Heron's formula

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A triangle with sides a, b, and c

In geometry, Heron's formula (or Hero's formula) gives the area of a triangle in terms of the three side lengths Letting be the semiperimeter of the triangle, the area is[1]

It is named after first-century engineer Heron of Alexandria (or Hero) who proved it in his work Metrica, though it was probably known centuries earlier.


Let be the triangle with sides and This triangle's semiperimeter is and so the area is

In this example, the side lengths and area are integers, making it a Heronian triangle. However, Heron's formula works equally well in cases where one or more of the side lengths are not integers.

Alternate expressions[edit]

Heron's formula can also be written in terms of just the side lengths instead of using the semiperimeter, in several ways,

After expansion, the expression under the square root is a quadratic polynomial of the squared side lengths , , .

The same relation can be expressed using the Cayley–Menger determinant,[2]


The formula is credited to Heron (or Hero) of Alexandria (fl. 60 AD),[3] and a proof can be found in his book Metrica. Mathematical historian Thomas Heath suggested that Archimedes knew the formula over two centuries earlier,[4] and since Metrica is a collection of the mathematical knowledge available in the ancient world, it is possible that the formula predates the reference given in that work.[5]

A formula equivalent to Heron's, namely,

was discovered by the Chinese. It was published in Mathematical Treatise in Nine Sections (Qin Jiushao, 1247).[6]


There are many ways to prove Heron's formula, for example using trigonometry as below, or the incenter and one excircle of the triangle,[7] or as a special case of De Gua's theorem (for the particular case of acute triangles),[8] or as a special case of Brahmagupta's formula (for the case of a degenerate cyclic quadrilateral).

Trigonometric proof using the law of cosines[edit]

A modern proof, which uses algebra and is quite different from the one provided by Heron, follows.[9] Let be the sides of the triangle and the angles opposite those sides. Applying the law of cosines we get

A triangle with sides a, b and c

From this proof, we get the algebraic statement that

The altitude of the triangle on base has length , and it follows

Algebraic proof using the Pythagorean theorem[edit]

Triangle with altitude h cutting base c into d + (cd)

The following proof is very similar to one given by Raifaizen.[10] By the Pythagorean theorem we have and according to the figure at the right. Subtracting these yields This equation allows us to express in terms of the sides of the triangle:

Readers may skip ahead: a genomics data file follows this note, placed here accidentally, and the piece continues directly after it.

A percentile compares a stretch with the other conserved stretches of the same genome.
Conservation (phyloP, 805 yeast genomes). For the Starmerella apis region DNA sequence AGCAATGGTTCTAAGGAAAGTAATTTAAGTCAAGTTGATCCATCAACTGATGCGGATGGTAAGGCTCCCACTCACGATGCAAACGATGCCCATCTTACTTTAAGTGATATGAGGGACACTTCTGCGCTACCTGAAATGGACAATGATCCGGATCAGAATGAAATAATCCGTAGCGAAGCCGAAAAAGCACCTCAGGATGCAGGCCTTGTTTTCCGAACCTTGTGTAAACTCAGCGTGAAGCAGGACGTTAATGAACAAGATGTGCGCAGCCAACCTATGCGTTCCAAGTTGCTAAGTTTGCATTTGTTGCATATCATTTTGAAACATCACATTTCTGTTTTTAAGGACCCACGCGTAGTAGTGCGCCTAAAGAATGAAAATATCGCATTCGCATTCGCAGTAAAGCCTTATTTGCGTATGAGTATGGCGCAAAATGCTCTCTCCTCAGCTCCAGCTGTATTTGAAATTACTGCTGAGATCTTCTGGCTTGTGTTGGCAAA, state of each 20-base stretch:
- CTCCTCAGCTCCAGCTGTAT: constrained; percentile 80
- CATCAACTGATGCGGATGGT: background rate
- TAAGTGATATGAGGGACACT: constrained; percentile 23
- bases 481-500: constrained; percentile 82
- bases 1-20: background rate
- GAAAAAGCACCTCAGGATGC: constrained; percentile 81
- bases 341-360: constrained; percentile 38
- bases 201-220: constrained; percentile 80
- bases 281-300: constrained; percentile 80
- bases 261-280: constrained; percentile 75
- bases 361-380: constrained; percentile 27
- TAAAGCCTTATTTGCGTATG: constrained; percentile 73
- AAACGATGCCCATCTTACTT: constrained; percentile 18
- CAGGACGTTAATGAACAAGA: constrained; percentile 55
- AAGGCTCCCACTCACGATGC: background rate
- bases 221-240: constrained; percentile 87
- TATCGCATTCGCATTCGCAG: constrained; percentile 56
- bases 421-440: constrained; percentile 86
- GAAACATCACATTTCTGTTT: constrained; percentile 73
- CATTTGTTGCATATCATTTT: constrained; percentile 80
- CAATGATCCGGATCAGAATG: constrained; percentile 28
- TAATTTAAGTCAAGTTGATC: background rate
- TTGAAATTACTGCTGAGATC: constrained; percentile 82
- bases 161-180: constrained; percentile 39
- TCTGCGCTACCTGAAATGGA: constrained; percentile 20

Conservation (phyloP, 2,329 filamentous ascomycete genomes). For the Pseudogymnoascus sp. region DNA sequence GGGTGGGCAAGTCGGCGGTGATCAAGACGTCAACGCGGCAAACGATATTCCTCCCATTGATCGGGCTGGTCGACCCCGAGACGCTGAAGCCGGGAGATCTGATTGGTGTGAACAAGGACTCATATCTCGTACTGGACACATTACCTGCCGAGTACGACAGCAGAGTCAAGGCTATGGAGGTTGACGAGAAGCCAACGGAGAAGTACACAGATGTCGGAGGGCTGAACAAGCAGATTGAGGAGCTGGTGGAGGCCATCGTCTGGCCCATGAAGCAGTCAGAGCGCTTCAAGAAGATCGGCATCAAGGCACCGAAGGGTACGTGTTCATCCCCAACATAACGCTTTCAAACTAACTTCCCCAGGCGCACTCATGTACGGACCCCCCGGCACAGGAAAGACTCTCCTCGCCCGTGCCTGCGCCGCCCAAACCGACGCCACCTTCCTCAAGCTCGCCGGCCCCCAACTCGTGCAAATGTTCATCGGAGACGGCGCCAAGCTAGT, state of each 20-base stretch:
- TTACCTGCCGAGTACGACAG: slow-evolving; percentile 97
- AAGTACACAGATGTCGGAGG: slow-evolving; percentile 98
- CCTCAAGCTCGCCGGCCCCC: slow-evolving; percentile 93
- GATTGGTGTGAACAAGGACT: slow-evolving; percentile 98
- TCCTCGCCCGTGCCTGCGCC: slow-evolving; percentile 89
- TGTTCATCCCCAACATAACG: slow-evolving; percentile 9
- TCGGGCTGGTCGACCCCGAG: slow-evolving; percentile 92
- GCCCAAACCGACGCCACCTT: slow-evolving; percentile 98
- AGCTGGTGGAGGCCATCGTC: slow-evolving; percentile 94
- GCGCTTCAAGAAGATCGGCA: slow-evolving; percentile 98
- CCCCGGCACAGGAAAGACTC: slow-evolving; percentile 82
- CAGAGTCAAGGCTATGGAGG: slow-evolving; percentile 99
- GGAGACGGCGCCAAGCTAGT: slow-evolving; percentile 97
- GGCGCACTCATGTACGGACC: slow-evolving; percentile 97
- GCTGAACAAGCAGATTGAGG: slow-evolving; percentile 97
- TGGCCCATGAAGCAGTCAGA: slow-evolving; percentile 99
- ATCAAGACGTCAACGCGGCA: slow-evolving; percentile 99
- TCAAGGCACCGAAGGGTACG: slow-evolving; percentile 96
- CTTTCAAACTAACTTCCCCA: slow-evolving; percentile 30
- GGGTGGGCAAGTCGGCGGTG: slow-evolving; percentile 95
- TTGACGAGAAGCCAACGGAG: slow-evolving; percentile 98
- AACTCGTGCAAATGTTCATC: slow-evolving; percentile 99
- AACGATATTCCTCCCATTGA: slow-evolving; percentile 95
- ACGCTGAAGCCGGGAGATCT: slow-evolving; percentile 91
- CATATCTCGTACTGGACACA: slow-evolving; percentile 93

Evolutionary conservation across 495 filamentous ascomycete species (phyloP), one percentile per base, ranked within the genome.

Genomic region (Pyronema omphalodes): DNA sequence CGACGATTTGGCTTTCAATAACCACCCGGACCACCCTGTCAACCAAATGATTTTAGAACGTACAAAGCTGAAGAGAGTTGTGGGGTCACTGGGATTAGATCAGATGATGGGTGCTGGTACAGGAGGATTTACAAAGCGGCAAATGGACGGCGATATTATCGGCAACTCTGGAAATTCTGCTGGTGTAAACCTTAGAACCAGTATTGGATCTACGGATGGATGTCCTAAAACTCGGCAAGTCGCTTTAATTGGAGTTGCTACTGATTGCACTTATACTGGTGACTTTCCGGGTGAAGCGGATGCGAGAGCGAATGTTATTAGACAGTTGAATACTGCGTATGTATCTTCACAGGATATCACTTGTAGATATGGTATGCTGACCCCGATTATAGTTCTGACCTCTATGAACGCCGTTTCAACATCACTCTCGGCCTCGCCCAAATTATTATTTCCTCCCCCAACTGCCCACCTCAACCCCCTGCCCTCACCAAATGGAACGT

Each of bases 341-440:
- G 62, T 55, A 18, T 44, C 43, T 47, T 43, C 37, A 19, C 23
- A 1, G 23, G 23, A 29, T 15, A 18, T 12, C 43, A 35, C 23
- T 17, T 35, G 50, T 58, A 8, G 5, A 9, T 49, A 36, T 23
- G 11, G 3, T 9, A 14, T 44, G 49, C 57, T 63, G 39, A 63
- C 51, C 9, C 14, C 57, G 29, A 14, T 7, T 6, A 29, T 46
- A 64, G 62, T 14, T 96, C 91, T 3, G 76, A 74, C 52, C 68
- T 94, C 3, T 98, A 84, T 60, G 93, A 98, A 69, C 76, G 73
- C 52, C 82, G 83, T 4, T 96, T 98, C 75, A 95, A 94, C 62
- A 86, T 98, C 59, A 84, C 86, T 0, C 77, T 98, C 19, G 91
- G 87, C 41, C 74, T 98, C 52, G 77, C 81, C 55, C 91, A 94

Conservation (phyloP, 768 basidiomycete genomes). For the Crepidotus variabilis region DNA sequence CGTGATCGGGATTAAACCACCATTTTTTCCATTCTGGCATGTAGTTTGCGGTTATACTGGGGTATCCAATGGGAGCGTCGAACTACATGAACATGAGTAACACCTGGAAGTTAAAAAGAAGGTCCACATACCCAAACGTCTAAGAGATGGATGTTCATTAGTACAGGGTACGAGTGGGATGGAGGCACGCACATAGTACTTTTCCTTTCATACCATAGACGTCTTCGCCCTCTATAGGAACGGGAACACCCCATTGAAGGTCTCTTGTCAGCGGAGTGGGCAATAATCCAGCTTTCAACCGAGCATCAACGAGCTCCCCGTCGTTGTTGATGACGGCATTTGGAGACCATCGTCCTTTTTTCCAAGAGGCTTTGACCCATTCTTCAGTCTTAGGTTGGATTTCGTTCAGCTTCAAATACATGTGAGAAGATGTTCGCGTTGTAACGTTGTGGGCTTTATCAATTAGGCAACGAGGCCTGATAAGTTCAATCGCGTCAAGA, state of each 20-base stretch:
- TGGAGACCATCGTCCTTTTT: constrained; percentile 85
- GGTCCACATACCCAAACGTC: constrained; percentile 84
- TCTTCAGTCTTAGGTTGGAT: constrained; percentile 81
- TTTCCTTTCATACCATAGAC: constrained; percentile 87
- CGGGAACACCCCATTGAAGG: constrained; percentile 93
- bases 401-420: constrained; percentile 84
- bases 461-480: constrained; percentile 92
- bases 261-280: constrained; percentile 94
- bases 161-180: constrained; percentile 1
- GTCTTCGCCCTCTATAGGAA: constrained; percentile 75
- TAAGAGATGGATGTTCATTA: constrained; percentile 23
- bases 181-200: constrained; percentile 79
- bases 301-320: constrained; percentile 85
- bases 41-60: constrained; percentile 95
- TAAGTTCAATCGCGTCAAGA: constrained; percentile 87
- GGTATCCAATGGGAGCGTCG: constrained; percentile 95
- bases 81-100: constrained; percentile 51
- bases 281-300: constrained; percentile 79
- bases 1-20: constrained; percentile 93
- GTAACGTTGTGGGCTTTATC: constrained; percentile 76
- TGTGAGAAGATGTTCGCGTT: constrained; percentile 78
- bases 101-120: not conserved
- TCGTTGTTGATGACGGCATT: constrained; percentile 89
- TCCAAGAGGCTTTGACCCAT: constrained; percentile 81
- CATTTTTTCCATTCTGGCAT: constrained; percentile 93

For the height of the triangle we have that By replacing with the formula given above and applying the difference of squares identity we get

We now apply this result to the formula that calculates the area of a triangle from its height:

Trigonometric proof using the law of cotangents[edit]

Geometrical significance of sa, sb, and sc. See the law of cotangents for the reasoning behind this.

If is the radius of the incircle of the triangle, then the triangle can be broken into three triangles of equal altitude and bases and Their combined area is

where is the semiperimeter.

The triangle can alternately be broken into six triangles (in congruent pairs) of altitude and bases and of combined area (see law of cotangents)

The middle step above is the triple cotangent identity, which applies because the sum of half-angles is

Combining the two, we get

from which the result follows.

Numerical stability[edit]

Heron's formula as given above is numerically unstable for triangles with a very small angle when using floating-point arithmetic. A stable alternative involves arranging the lengths of the sides so that and computing[11][12]

The brackets in the above formula are required in order to prevent numerical instability in the evaluation.

Similar triangle-area formulae[edit]

Three other formulae for the area of a general triangle have a similar structure as Heron's formula, expressed in terms of different variables.

First, if and are the medians from sides and respectively, and their semi-sum is then[13]

Next, if , , and are the altitudes from sides and respectively, and semi-sum of their reciprocals is then[14]

Finally, if and are the three angle measures of the triangle, and the semi-sum of their sines is then[15][16]